An Introvert in Extrovert’s Clothing. Who Am I Really Fooling?

I think the most valuable lesson she gave me was negotiating an extroverted world while keeping my soft, mushy, introverted self safe and hidden. Yes, I took it to extremes, but so did she. She smiled and entertained and got involved in charitable causes. She even tried her hand at a career in sales. I know now from my own experience that these are all ways introverts learn to cope with the outside world when they’d often rather just hide away with a book and their pets. The difference between us is she needed validation from others to replace the love she didn’t feel from her family. I learned to be loud and entertaining (though some would probably call it obnoxious). I had a wall around my heart acres deep. Very few have ever gotten close enough to be able to hurt me. I can’t say the same for Mom.

In hindsight, I think Mom hurt every day of her life until the day she decided to end it. She suffered emotional rejection from just about everyone in her life, and certainly her entire family. Sorry folks who might be reading this and are part of that group, but I see no exceptions to this observation. Not one of us took the time to try to see behind her extensive collection of masks.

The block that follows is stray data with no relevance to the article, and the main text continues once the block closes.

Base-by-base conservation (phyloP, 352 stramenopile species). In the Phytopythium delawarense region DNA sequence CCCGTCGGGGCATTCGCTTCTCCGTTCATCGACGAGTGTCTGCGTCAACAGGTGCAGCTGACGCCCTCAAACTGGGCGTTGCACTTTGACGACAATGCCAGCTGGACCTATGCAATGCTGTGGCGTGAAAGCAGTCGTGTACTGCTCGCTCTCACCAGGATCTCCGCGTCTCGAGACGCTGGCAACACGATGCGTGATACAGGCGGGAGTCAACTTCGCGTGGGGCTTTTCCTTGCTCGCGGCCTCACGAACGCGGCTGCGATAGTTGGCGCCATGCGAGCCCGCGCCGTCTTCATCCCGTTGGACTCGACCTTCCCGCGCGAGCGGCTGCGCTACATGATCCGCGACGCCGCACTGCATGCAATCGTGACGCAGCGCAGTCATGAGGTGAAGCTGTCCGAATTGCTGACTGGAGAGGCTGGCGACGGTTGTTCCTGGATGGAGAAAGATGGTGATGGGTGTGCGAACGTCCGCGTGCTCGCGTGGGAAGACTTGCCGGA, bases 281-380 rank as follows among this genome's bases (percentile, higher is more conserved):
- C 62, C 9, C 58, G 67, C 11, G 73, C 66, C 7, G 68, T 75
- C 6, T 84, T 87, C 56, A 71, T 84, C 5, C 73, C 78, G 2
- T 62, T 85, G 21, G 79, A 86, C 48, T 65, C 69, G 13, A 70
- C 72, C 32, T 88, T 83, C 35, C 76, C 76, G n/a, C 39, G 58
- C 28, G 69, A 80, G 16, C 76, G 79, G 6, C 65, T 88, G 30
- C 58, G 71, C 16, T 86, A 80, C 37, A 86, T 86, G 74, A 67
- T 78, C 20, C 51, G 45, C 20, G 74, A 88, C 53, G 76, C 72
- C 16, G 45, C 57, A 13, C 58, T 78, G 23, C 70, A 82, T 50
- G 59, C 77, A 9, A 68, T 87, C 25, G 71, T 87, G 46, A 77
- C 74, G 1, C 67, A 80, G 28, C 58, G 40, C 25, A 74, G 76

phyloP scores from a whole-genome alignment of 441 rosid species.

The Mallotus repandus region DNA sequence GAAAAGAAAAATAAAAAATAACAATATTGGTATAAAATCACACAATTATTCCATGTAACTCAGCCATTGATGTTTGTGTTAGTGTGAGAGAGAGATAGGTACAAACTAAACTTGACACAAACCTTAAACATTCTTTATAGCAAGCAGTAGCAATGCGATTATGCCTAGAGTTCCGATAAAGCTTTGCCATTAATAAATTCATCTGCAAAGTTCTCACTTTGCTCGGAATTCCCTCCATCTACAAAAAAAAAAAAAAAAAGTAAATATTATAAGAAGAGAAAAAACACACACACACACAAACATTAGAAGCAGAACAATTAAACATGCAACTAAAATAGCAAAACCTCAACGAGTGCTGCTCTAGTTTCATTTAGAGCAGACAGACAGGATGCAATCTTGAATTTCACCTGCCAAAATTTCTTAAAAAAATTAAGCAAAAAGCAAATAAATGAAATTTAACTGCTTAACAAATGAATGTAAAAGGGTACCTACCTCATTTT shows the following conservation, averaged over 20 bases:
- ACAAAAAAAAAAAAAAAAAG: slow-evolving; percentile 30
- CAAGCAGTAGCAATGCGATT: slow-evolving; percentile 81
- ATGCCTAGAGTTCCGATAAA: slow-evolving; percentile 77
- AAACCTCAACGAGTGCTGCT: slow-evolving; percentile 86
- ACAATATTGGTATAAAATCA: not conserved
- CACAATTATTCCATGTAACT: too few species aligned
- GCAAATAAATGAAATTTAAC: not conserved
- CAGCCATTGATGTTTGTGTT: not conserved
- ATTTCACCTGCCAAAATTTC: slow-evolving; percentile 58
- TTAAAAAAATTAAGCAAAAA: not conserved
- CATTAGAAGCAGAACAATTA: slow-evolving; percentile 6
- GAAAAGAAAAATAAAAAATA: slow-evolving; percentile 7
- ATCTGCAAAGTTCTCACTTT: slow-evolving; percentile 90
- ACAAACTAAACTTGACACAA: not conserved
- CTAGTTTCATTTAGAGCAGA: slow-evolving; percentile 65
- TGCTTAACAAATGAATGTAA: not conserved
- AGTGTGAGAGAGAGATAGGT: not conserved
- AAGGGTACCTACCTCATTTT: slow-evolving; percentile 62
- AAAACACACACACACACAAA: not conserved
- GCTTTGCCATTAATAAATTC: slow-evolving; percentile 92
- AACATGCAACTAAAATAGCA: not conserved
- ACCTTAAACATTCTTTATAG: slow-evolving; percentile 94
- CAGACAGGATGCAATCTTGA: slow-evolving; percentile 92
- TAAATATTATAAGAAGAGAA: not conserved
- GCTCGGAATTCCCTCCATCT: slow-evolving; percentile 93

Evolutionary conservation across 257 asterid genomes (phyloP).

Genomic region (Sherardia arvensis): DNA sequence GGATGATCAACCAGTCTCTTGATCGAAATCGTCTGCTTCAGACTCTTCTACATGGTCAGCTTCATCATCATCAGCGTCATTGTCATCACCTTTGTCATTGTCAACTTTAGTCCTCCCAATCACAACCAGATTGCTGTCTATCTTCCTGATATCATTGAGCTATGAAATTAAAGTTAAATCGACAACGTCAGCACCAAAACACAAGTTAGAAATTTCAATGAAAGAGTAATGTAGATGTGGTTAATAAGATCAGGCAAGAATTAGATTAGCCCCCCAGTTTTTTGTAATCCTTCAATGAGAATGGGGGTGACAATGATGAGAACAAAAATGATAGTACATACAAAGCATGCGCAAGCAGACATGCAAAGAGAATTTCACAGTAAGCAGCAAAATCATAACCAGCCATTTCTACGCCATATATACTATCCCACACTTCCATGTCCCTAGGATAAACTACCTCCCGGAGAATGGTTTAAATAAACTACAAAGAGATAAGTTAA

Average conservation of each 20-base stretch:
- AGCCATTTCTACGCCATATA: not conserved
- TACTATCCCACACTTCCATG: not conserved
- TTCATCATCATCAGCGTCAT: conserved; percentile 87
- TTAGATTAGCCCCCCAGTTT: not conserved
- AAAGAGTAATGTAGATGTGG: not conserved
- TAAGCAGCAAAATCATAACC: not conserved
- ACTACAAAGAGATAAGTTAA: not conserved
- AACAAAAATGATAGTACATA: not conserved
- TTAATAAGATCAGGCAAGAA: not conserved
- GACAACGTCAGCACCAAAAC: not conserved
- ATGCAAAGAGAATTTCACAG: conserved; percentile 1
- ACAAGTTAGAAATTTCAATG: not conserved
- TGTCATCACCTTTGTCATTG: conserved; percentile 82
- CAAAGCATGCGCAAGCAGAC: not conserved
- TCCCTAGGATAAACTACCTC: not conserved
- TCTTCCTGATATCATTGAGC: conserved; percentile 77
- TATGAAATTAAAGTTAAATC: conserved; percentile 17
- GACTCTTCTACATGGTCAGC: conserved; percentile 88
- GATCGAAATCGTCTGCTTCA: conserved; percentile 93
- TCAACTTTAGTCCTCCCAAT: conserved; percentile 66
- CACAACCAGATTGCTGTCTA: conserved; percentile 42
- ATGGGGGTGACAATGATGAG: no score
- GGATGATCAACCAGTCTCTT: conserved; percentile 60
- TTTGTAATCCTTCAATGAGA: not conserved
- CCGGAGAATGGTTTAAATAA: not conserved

When Someone No Longer Feels They Have Value

Which brings me to my final point. Collectively, we helped mom feel that she wasn’t needed; was not important to anyone. I have to believe that was the final contributing factor. It was what made her decide suicide was her only viable option. I cannot even imagine reaching the point where you believe with all your heart that nobody will miss you when you’re gone, but I think that’s where Mom was when she carefully followed the instructions in the book she’d bought. When she closed the guest room door where her granddaughters slept when they visited, lay down on the bed she’d shared with my dad for 40 years and took the last, fateful step.

As I type this, my eyes are filling with tears, and my faithful cat, Dylan is on the desk giving me head bumps. Mom died on December 27, 1993…and it hurts more now than it did when she died. In the ensuing years, I’ve put aside the relief, the guilt, the blame, and the anger. I’ve replaced them with forgiveness, compassion, and understanding. And finally, the tears of grief and sadness for the daughter I couldn’t be for her are flowing, cleansing my heart and her memory.

I love you and miss you, Mom. Know you were important even if we didn’t show it. Know your granddaughters remember you with fondness and show that love in all the things you taught them to love and do well. Rest well until we meet again. I hope I’ll be kinder next time.

In Loving Gratitude

My gratitudes today are:

  1. I am grateful for the lessons my mom so patiently taught me, whether or not I was listening.
  2. I am grateful for having finally learned some of those lessons, albeit decades after her death.
  3. I am grateful for the living embodiment of love for my mom in my daughters.
  4. I am grateful for the ability to allow my emotions to flow all the way to the surface instead of keeping them bottled up like I’ve done for so long.
  5. I am grateful for abundance: love, lessons, compassion, understanding, epiphanies, gratitude, releases, friends, peace, harmony, philanthropy, and prosperity.

Blessed Be